As a result of these provisions, EKRA has been viewed generally as prohibiting EKRA Providers from paying sales commissions to either employees or independent contractors. A U.S. District Court in Hawaii decided that's not the case, however, at least with respect to commissions related to clinical laboratory sales.

Case Facts

In this matter, S&G Labs Hawaii v. Graves, Civ. No. 19-00310, 2021 WL 4847430 (D. Haw. Oct. 18, 2021), the laboratory's accounts manager's employment contract provided for a base salary plus percentages of net profits from his own client accounts and from those of lab employees who he managed. After enactment of EKRA, the lab advised him that it needed to revise these contract arrangements. After the parties were unable to agree on a new contract, the lab terminated the accounts manager's employment. Litigation followed, with the lab and accounts manager each alleging legal violations by the other. The accounts manager claimed that the lab had breached their employment contract and that he was due unpaid wages. The lab replied that those payments would have violated EKRA, and that the statute made the contract provisions for commission-based payments illegal and unenforceable. The lab requested the court to award it summary judgment on this basis. The court, however, interpreted the law differently.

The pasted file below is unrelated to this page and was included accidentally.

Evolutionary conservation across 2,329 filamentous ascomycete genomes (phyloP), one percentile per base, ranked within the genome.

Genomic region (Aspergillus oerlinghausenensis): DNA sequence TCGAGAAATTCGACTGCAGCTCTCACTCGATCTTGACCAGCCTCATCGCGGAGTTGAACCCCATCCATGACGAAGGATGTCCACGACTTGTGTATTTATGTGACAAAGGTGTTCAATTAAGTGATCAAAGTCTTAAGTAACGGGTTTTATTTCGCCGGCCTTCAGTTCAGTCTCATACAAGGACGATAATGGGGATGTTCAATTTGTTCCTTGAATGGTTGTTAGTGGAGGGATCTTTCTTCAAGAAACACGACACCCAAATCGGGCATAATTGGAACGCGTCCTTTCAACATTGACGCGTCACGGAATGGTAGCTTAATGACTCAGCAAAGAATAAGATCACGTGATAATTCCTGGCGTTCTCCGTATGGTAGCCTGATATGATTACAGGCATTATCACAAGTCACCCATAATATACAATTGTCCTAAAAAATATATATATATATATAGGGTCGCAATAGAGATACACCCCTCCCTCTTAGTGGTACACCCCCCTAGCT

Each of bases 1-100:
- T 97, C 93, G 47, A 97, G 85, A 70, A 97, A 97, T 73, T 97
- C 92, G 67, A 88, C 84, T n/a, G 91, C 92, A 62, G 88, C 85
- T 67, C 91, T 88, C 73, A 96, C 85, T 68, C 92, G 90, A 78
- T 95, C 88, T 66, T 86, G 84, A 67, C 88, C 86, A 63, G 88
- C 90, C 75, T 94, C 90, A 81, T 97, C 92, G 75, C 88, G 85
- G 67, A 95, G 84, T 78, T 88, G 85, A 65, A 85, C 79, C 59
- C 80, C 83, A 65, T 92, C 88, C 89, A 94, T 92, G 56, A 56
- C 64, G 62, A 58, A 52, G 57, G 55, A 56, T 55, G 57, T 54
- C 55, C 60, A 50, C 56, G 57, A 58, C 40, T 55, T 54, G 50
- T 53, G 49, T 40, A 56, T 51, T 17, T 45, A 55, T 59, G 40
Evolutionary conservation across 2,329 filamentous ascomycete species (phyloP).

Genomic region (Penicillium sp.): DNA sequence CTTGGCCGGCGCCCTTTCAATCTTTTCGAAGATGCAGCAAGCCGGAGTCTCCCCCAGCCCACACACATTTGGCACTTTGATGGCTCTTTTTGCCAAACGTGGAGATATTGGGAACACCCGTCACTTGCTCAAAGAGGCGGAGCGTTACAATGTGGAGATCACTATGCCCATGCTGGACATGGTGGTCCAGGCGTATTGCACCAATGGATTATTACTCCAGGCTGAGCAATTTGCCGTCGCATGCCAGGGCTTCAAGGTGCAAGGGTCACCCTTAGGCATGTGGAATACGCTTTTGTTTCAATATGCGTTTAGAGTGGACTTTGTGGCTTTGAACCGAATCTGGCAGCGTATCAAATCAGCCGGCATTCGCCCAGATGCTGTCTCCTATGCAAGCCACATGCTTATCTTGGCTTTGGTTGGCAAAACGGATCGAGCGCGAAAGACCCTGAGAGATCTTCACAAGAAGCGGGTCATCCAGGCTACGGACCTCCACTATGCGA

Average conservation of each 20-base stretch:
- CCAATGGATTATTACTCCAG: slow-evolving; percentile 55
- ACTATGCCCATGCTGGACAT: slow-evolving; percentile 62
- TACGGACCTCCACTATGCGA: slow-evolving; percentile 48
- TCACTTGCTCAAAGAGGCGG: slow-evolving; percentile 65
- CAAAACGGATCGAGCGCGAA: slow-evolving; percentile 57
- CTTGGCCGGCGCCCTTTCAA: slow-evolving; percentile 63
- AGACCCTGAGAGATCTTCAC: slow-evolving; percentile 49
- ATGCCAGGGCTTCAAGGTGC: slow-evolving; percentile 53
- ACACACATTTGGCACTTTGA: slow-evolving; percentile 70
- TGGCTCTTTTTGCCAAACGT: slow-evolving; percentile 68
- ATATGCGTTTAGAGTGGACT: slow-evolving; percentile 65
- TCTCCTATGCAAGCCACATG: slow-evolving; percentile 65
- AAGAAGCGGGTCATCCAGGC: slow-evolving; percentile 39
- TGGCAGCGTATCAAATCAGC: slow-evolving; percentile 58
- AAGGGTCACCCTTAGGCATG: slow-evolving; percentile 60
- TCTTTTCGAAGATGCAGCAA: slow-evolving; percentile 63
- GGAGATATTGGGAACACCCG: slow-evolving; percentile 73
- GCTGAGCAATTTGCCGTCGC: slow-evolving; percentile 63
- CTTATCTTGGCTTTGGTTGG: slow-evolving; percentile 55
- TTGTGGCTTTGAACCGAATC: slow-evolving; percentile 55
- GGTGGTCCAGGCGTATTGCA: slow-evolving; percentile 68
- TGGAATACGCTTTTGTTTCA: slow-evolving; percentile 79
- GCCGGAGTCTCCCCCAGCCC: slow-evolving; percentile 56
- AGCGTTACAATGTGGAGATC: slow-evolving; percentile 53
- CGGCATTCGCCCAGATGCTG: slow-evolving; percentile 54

Court's Decision

The court determined that the lab's payments to the accounts manager under the employment contract were remuneration as that term was used in EKRA. However, these payments would not violate the EKRA prohibition against paying or offering remuneration "(A) to induce a referral of an individual to a …laboratory; or (B) in exchange for the individual using the services of that …laboratory…." 18 U.S.C. 220(a)(2)(A),(B) (emphasis added).